Mycorrhizal Dependency and Nutrient Uptake by Improved and Unimproved Corn and Soybean Cultivars
- Samina Khalil,
- Thomas E. Loynachan and
- M. Ali Tabatabai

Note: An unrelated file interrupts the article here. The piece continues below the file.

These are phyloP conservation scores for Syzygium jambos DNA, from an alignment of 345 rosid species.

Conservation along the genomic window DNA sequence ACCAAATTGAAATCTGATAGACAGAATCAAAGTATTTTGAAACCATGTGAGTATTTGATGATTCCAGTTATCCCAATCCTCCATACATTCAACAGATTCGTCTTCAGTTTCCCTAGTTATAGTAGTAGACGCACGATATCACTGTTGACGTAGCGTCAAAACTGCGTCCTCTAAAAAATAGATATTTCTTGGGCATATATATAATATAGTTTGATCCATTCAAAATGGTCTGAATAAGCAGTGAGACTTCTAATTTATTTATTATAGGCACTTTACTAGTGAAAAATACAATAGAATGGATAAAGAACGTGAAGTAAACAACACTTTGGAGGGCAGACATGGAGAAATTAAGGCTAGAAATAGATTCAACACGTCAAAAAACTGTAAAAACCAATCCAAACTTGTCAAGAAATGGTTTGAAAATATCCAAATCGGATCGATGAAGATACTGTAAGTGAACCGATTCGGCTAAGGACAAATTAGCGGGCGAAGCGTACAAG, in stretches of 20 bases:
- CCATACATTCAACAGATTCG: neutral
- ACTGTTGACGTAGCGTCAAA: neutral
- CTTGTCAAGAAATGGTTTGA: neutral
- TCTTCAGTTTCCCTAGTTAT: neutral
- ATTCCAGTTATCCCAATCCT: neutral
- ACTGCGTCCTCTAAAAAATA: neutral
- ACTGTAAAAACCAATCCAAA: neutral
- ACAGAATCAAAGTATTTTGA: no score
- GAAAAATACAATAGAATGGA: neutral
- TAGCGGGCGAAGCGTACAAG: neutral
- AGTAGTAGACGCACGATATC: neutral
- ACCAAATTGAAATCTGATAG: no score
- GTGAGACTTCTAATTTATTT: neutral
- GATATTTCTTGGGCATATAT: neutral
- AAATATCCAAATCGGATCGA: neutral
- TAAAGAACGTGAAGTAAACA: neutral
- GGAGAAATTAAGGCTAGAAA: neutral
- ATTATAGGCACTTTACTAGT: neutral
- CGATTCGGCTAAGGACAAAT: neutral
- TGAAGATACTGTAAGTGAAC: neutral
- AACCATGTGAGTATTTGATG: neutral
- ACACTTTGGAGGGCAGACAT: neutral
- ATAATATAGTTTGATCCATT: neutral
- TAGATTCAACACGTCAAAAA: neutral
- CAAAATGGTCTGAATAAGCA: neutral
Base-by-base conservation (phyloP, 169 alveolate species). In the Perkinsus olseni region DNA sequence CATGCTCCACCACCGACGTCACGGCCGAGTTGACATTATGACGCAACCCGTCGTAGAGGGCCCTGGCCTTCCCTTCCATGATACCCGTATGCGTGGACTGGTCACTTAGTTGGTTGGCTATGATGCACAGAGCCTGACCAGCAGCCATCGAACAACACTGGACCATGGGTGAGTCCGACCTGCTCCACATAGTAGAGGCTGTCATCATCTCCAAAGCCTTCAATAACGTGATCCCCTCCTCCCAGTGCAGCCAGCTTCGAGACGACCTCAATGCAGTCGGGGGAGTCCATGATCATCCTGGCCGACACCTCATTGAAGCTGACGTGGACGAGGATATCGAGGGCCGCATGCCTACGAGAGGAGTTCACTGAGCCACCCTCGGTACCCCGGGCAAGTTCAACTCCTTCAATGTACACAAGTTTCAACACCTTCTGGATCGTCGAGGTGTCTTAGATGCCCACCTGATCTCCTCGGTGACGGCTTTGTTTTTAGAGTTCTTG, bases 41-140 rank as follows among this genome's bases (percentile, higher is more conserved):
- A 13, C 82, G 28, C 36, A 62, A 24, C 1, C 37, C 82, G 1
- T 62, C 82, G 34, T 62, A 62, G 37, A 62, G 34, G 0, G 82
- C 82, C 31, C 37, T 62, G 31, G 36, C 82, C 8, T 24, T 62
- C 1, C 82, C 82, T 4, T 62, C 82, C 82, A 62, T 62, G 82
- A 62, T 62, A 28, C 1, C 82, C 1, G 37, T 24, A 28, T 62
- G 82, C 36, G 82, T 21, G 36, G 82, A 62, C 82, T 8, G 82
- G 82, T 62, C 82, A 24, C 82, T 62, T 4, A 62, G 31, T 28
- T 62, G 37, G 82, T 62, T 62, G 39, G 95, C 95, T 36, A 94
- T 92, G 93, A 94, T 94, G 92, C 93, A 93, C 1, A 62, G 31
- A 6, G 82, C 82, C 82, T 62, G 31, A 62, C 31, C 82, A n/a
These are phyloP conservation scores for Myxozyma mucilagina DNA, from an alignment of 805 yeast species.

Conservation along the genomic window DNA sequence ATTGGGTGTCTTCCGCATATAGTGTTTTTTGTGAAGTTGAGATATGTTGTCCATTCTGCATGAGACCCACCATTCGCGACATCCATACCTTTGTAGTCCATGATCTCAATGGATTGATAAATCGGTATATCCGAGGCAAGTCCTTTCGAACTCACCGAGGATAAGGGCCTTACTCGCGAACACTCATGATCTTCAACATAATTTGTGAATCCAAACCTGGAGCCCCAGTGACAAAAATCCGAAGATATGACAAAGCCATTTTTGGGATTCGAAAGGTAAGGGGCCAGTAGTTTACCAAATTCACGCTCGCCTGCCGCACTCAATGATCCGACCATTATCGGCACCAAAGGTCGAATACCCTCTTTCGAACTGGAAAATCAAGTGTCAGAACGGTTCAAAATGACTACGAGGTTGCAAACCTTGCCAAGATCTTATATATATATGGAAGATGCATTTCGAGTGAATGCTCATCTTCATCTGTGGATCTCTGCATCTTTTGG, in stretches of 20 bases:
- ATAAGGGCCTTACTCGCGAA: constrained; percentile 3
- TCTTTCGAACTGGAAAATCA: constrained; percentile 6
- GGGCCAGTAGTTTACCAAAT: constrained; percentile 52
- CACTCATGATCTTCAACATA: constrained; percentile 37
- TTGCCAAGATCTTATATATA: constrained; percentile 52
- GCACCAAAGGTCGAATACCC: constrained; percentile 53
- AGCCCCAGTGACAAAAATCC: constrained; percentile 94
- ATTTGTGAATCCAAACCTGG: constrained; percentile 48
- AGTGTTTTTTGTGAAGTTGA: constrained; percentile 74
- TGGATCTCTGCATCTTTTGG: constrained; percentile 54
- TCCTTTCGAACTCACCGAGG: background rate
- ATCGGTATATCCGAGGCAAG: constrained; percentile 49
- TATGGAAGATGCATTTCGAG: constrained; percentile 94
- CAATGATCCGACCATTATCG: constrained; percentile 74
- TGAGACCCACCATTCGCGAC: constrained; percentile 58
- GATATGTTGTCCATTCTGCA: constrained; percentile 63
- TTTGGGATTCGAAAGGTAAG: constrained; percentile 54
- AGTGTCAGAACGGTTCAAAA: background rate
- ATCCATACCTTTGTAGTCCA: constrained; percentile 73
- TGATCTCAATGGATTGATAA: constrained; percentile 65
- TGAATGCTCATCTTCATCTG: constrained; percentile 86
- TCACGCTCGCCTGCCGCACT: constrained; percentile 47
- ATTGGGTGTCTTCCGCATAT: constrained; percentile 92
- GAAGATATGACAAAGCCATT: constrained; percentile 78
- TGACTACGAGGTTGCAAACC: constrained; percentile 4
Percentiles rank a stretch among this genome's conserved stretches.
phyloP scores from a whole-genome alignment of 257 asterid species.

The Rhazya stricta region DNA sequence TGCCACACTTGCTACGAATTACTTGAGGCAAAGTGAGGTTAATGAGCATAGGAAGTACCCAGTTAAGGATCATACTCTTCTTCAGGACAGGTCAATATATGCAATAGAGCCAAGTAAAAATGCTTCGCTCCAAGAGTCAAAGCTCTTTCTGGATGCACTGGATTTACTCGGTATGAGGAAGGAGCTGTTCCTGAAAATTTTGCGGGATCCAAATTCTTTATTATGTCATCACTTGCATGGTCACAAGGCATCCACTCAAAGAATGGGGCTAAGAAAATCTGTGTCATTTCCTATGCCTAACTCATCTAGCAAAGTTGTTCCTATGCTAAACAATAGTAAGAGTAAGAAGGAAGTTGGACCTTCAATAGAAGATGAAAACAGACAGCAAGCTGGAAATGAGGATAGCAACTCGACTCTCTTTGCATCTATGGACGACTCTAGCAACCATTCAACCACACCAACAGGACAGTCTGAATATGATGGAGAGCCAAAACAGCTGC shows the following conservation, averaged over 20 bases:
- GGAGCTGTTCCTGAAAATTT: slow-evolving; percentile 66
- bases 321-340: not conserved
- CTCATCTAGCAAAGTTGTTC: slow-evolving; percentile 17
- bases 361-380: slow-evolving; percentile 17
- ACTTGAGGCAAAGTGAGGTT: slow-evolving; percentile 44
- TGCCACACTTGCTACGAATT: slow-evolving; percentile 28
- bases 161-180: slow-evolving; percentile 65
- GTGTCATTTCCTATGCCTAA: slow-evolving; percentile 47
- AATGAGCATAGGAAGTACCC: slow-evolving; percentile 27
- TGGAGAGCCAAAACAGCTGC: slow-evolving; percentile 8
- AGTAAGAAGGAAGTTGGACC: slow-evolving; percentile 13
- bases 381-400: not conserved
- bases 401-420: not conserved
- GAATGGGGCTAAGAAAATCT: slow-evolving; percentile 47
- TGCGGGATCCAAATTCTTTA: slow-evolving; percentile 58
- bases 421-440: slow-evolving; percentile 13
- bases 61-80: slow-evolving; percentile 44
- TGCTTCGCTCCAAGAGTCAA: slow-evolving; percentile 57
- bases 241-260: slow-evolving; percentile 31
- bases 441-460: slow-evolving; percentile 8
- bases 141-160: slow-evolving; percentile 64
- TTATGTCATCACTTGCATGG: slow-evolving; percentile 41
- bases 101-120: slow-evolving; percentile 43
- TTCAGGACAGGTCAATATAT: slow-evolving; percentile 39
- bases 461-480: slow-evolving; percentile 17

Plants in nutrient-deficient soils often benefit when colonized by vesicular-arbuscular mycorrhizal fungi (VAMF). Plants vary, however, in responsiveness or mycorrhizal dependency (MD). The objective of this work was to evaluate MD within corn and soybean cultivars. Three improved and three unimproved corn (Zea mays L.) and three improved and two unimproved soybean [Glycine soja Siebold & Zucc. and Glycine max (L.) Merr.] cultivars were evaluated for growth response, nutrient uptake (N, P, K, Ca, Mg, and Zn), and root phosphatase activity. Greenhouse studies were conducted with VAMF (Gigaspora margarita or Glomus intraradices) and without inoculation in a Iow-P soil. The VAMF colonization of roots with inoculation ranged from 62 to 87% for soybean and 49 to 68% for corn. Soybean had a higher MD than corn, but considerable variation occurred within soybean cultivars. Relative growth of the two unimproved soybean cultivars was significantly greater with VAMF colonization than without (Soja, >1900%; Mandarin, >400%). Among improved cultivars, relative growth was less enhanced with colonization (BSR 201, Richland, and Swift cultivars averaged ≈ 200% greater growth with VAMF than without VAMF colonization). An unimproved corn cultivar, Reid Yellow Dent, was unresponsive to mycorrhizal colonization, whereas another unimproved cultivar, Argentine Pop, increased growth 400% with colonization. Total uptakes of N, P, K, Ca, Mg, and Zn were significantly greater (P < 0.001) in mycorrhizal plants, but the concentrations (mg g−l) of N, Mg, and Ca were lower in mycorrhizal plants than in nonmycorrhizal plants. These results suggest that considerable variability exists in MD of corn and soybean cultivars when grown in P-deficient soils, and the variability extends across both improved and unimproved cultivars.
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